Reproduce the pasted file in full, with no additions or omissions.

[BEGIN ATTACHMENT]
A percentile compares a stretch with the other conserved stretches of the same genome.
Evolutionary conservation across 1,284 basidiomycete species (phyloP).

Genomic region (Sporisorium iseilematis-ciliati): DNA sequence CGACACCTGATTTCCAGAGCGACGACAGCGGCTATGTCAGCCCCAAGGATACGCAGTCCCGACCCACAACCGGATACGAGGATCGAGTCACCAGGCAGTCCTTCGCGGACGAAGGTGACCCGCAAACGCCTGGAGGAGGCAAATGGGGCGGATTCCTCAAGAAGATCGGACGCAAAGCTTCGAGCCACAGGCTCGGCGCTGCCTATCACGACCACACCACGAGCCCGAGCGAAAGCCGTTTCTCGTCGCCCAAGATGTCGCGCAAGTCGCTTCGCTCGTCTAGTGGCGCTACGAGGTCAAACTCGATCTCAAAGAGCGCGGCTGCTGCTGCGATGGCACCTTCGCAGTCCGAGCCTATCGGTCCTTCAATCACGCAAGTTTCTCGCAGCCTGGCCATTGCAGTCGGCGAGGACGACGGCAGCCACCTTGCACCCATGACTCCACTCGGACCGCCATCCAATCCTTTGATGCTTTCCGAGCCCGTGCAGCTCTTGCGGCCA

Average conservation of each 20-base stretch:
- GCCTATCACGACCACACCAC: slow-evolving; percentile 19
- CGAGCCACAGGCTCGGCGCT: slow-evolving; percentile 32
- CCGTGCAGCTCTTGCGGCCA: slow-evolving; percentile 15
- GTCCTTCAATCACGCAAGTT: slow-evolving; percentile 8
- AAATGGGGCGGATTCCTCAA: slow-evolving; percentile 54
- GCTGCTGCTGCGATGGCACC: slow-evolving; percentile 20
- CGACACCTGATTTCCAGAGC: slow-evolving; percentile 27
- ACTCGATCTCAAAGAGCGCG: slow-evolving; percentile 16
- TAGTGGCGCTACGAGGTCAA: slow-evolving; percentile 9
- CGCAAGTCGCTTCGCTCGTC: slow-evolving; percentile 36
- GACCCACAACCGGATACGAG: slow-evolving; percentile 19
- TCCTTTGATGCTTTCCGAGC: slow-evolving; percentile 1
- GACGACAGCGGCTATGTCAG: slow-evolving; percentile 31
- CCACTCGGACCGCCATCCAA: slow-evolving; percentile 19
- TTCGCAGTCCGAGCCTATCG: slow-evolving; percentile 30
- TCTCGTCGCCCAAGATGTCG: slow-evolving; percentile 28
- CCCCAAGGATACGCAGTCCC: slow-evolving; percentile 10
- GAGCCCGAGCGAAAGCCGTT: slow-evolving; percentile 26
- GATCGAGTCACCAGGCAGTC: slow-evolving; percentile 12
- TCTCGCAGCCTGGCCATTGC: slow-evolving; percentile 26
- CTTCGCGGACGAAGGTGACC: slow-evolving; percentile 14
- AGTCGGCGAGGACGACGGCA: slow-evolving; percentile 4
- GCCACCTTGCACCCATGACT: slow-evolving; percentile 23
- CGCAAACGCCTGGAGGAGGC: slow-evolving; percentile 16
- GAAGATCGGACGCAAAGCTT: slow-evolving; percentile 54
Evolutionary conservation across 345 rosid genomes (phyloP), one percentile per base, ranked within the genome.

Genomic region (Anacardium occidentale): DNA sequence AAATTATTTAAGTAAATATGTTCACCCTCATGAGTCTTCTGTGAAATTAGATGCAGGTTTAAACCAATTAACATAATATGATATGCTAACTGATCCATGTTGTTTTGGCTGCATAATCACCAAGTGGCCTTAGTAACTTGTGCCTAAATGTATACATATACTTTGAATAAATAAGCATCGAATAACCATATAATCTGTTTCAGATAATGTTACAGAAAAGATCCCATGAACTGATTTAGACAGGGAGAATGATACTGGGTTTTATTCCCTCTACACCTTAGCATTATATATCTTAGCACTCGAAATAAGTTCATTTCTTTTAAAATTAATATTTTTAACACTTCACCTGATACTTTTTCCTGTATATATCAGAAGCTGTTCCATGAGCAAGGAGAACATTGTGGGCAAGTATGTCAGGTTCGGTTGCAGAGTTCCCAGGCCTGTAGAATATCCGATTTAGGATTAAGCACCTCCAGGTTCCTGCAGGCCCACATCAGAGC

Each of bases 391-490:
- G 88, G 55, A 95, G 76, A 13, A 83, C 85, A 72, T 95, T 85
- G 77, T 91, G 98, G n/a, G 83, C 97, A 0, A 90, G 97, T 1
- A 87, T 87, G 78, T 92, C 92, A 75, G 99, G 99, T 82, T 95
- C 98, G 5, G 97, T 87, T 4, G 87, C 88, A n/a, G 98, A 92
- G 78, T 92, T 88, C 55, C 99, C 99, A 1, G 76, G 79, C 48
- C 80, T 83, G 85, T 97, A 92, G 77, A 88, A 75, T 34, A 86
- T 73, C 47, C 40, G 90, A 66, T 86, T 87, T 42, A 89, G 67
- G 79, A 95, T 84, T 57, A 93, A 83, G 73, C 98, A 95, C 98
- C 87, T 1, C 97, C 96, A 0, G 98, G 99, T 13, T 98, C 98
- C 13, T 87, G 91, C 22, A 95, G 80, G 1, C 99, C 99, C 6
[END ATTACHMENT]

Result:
A percentile compares a stretch with the other conserved stretches of the same genome.
Evolutionary conservation across 1,284 basidiomycete species (phyloP).

Genomic region (Sporisorium iseilematis-ciliati): DNA sequence CGACACCTGATTTCCAGAGCGACGACAGCGGCTATGTCAGCCCCAAGGATACGCAGTCCCGACCCACAACCGGATACGAGGATCGAGTCACCAGGCAGTCCTTCGCGGACGAAGGTGACCCGCAAACGCCTGGAGGAGGCAAATGGGGCGGATTCCTCAAGAAGATCGGACGCAAAGCTTCGAGCCACAGGCTCGGCGCTGCCTATCACGACCACACCACGAGCCCGAGCGAAAGCCGTTTCTCGTCGCCCAAGATGTCGCGCAAGTCGCTTCGCTCGTCTAGTGGCGCTACGAGGTCAAACTCGATCTCAAAGAGCGCGGCTGCTGCTGCGATGGCACCTTCGCAGTCCGAGCCTATCGGTCCTTCAATCACGCAAGTTTCTCGCAGCCTGGCCATTGCAGTCGGCGAGGACGACGGCAGCCACCTTGCACCCATGACTCCACTCGGACCGCCATCCAATCCTTTGATGCTTTCCGAGCCCGTGCAGCTCTTGCGGCCA

Average conservation of each 20-base stretch:
- GCCTATCACGACCACACCAC: slow-evolving; percentile 19
- CGAGCCACAGGCTCGGCGCT: slow-evolving; percentile 32
- CCGTGCAGCTCTTGCGGCCA: slow-evolving; percentile 15
- GTCCTTCAATCACGCAAGTT: slow-evolving; percentile 8
- AAATGGGGCGGATTCCTCAA: slow-evolving; percentile 54
- GCTGCTGCTGCGATGGCACC: slow-evolving; percentile 20
- CGACACCTGATTTCCAGAGC: slow-evolving; percentile 27
- ACTCGATCTCAAAGAGCGCG: slow-evolving; percentile 16
- TAGTGGCGCTACGAGGTCAA: slow-evolving; percentile 9
- CGCAAGTCGCTTCGCTCGTC: slow-evolving; percentile 36
- GACCCACAACCGGATACGAG: slow-evolving; percentile 19
- TCCTTTGATGCTTTCCGAGC: slow-evolving; percentile 1
- GACGACAGCGGCTATGTCAG: slow-evolving; percentile 31
- CCACTCGGACCGCCATCCAA: slow-evolving; percentile 19
- TTCGCAGTCCGAGCCTATCG: slow-evolving; percentile 30
- TCTCGTCGCCCAAGATGTCG: slow-evolving; percentile 28
- CCCCAAGGATACGCAGTCCC: slow-evolving; percentile 10
- GAGCCCGAGCGAAAGCCGTT: slow-evolving; percentile 26
- GATCGAGTCACCAGGCAGTC: slow-evolving; percentile 12
- TCTCGCAGCCTGGCCATTGC: slow-evolving; percentile 26
- CTTCGCGGACGAAGGTGACC: slow-evolving; percentile 14
- AGTCGGCGAGGACGACGGCA: slow-evolving; percentile 4
- GCCACCTTGCACCCATGACT: slow-evolving; percentile 23
- CGCAAACGCCTGGAGGAGGC: slow-evolving; percentile 16
- GAAGATCGGACGCAAAGCTT: slow-evolving; percentile 54
Evolutionary conservation across 345 rosid genomes (phyloP), one percentile per base, ranked within the genome.

Genomic region (Anacardium occidentale): DNA sequence AAATTATTTAAGTAAATATGTTCACCCTCATGAGTCTTCTGTGAAATTAGATGCAGGTTTAAACCAATTAACATAATATGATATGCTAACTGATCCATGTTGTTTTGGCTGCATAATCACCAAGTGGCCTTAGTAACTTGTGCCTAAATGTATACATATACTTTGAATAAATAAGCATCGAATAACCATATAATCTGTTTCAGATAATGTTACAGAAAAGATCCCATGAACTGATTTAGACAGGGAGAATGATACTGGGTTTTATTCCCTCTACACCTTAGCATTATATATCTTAGCACTCGAAATAAGTTCATTTCTTTTAAAATTAATATTTTTAACACTTCACCTGATACTTTTTCCTGTATATATCAGAAGCTGTTCCATGAGCAAGGAGAACATTGTGGGCAAGTATGTCAGGTTCGGTTGCAGAGTTCCCAGGCCTGTAGAATATCCGATTTAGGATTAAGCACCTCCAGGTTCCTGCAGGCCCACATCAGAGC

Each of bases 391-490:
- G 88, G 55, A 95, G 76, A 13, A 83, C 85, A 72, T 95, T 85
- G 77, T 91, G 98, G n/a, G 83, C 97, A 0, A 90, G 97, T 1
- A 87, T 87, G 78, T 92, C 92, A 75, G 99, G 99, T 82, T 95
- C 98, G 5, G 97, T 87, T 4, G 87, C 88, A n/a, G 98, A 92
- G 78, T 92, T 88, C 55, C 99, C 99, A 1, G 76, G 79, C 48
- C 80, T 83, G 85, T 97, A 92, G 77, A 88, A 75, T 34, A 86
- T 73, C 47, C 40, G 90, A 66, T 86, T 87, T 42, A 89, G 67
- G 79, A 95, T 84, T 57, A 93, A 83, G 73, C 98, A 95, C 98
- C 87, T 1, C 97, C 96, A 0, G 98, G 99, T 13, T 98, C 98
- C 13, T 87, G 91, C 22, A 95, G 80, G 1, C 99, C 99, C 6